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Napa Wine Train Review

5 Things You Should Know Before Going on the Napa Valley Wine Train

My sister and I had just finished a flight of 11 sparkling wines from Chandon when my brother-in-law, the designated driver, asked if we'd be interested in going on the Napa Valley Wine Train that evening. "Tickets are only $146 each for a three-hour train ride plus dinner," he told us, and in our carefree buzz, we tossed our credit cards his way, no questions asked. Sober, I may have told you the vintage train that chugs all along the Napa Valley in California is an expensive, gimmicky tourist trap. I avoided going on it for years, but my opinion completely changed after I experienced it firsthand.

Stepping inside this 1915 luxury train, I felt instantly transported to the past, as if I were on the way to Westworld. Caught in the excitement, I took dozens of pictures from every angle of the train and loved exploring the old-school details. I'll be honest: I don't remember much about the food other than the steak was a good, bloody medium-rare and I left uncomfortably full (in a good way). However, I'll never forget the spectacular views of the valley, the interiors of the train, and experiencing the fascination of traveling by rail. I was also surprised to learn that the train doesn't take you from point A to point B — it's a round-trip excursion. Despite this, I did not grow weary of the repetition but rather was glad to have more time to take in the expanse.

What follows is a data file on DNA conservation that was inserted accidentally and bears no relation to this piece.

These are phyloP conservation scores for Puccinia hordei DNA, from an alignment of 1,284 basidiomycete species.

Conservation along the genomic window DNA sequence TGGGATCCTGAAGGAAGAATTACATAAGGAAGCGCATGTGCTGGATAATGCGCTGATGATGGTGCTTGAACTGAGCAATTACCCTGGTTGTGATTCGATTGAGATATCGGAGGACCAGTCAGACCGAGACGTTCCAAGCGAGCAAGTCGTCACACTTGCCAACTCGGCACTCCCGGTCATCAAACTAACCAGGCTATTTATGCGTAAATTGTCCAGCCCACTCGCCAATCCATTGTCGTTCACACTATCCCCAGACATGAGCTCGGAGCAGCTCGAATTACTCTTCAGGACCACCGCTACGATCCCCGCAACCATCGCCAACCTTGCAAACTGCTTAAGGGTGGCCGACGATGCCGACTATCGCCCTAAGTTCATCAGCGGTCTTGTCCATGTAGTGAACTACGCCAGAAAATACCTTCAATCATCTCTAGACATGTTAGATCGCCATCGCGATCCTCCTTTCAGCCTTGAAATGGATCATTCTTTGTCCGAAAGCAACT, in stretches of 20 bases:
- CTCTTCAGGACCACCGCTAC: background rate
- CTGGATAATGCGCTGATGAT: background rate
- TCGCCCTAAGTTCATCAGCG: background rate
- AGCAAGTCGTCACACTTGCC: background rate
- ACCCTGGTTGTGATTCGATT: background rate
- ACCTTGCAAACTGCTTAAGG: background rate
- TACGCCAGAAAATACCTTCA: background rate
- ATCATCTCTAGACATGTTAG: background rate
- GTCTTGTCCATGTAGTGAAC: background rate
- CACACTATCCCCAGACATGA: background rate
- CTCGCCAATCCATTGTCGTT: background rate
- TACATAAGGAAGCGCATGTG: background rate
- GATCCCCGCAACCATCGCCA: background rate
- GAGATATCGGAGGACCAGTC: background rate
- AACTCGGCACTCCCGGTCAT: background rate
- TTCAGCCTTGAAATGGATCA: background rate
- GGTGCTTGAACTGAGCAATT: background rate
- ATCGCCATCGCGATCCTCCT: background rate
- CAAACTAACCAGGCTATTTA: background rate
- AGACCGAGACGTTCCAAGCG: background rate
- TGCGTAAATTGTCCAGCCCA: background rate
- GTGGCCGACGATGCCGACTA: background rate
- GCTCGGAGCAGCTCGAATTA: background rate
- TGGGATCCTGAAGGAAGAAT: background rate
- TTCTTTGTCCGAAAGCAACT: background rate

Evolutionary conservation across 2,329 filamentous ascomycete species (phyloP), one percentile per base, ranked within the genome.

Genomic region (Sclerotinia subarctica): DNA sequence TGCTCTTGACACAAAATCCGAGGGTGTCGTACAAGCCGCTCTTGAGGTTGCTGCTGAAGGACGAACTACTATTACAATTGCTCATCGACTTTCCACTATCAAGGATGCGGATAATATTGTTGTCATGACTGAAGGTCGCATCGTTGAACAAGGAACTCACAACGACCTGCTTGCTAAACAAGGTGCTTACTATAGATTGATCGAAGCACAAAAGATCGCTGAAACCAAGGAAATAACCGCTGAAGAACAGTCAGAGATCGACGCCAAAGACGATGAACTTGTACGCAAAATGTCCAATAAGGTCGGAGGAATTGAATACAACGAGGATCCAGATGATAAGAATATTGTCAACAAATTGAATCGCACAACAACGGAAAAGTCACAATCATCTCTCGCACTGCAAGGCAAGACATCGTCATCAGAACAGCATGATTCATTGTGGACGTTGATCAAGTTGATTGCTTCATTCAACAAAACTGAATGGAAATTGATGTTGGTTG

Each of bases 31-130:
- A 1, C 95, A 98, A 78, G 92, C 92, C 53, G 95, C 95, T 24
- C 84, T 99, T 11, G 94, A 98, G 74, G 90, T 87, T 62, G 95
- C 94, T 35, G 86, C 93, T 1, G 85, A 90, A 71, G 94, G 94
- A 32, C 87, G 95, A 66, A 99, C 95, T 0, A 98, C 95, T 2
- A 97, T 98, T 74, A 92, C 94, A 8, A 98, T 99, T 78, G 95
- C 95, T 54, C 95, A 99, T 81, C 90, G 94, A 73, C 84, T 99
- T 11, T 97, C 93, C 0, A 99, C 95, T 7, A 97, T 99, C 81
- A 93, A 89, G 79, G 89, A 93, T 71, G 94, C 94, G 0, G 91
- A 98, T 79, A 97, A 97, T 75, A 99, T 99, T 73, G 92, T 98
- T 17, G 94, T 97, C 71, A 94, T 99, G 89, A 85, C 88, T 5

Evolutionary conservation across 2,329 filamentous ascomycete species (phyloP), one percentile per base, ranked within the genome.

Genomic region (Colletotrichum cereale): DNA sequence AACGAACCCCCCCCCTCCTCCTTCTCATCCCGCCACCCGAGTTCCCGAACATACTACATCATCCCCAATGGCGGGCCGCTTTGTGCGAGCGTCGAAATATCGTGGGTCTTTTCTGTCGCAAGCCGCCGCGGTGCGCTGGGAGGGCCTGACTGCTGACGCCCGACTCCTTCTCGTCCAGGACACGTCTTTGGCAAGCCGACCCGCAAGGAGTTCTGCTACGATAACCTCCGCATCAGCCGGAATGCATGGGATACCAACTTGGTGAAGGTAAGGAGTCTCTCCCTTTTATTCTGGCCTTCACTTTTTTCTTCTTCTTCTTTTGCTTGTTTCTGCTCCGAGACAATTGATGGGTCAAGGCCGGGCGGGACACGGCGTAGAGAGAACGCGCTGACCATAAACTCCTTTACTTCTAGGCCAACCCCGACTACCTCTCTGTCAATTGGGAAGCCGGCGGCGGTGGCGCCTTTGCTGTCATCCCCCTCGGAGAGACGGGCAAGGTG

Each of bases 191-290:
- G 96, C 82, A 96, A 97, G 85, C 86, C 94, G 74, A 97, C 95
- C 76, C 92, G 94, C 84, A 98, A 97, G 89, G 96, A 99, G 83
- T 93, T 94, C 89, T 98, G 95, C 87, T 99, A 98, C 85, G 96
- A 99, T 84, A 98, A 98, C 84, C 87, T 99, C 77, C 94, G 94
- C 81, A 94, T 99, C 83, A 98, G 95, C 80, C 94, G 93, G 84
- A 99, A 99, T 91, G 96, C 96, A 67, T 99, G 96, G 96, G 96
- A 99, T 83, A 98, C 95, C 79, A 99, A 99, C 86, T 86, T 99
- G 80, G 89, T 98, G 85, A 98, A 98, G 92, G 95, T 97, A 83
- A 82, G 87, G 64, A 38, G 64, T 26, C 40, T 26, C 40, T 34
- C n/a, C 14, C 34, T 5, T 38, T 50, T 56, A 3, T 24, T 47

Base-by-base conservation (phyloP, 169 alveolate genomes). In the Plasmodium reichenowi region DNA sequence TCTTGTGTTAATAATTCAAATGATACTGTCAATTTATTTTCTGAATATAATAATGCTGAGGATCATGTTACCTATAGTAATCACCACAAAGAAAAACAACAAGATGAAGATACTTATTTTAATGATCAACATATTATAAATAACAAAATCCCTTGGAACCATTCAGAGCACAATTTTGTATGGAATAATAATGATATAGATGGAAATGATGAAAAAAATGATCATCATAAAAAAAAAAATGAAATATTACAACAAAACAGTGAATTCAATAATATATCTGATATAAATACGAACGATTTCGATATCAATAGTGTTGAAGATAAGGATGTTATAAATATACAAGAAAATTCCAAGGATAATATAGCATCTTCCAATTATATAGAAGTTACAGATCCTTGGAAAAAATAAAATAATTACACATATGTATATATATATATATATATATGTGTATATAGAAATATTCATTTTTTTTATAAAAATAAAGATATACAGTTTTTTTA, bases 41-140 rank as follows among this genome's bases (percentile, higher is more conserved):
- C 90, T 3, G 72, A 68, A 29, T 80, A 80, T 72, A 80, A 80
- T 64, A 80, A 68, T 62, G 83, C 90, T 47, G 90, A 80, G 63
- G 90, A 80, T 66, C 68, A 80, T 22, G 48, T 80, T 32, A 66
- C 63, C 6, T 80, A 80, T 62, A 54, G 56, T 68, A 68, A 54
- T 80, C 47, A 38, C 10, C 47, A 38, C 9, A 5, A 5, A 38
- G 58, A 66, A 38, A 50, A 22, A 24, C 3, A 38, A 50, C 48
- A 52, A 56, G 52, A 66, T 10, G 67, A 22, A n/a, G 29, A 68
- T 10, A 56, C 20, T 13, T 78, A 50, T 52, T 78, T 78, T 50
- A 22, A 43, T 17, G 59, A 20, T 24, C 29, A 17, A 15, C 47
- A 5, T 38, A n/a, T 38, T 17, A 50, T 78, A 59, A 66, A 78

I loved my first wine train trip, but I did learn some things that I plan to keep in mind for my next reservation. Take heed and follow these tips if you're thinking of booking a trip.

1. Book two weeks in advance.

We went on the Fourth of July weekend and luckily scored dinner tickets last minute, but for the most part, you'll need to plan the trip in advance, especially during busy Summer months.

2. Check in early.

Unlike a dinner reservation, you do not want to be 15 minutes late to this event. You are asked to check in by 5:30 p.m. so you can hear a welcome seminar before boarding the train. This is also a great opportunity to take pictures in front of the train (aka hang off the handles).

3. Go for the dinner — not lunch.

If you can swing it, reserve your spot in the Summer for dinner. At the height of the season, the sun doesn't set until close to 9 p.m., and the entire valley is washed in golden light, making for stunning photos. The train departs at exactly 6:30 p.m., so you will still have several hours to explore the train, take in the sweeping views of the valley, and snap photos on the caboose of the train, without feeling pressed for time. Fun fact: we even witnessed a proposal on the caboose — talk about free entertainment!

Also worth noting, Napa Summers can reach up to 100 degrees. Though the trains are air-conditioned, it can be hot and stuffy inside the Pullman cars, which is why I recommend dressing the part and opting for the later seating, when the valley has cooled slightly.

4. Paying for wine is extra.

The wine tour comes with a "welcome taste of wine" and plenty of food (several filling courses), but all other wine is à la carte. We had a good buzz going and found the prices to be on the high side, so we opted to drink the complimentary water with dinner and coffee with dessert.

5. The best spots cost more.

You won't get to choose your seating with the standard ticket. However, I'm willing to pay extra — $221 per person — to score a table on the Vista Dome, a car with glass windows that curve up to the ceiling so you can see expansive views of the vineyards and sunset.

Image Source: Anna Monette Roberts
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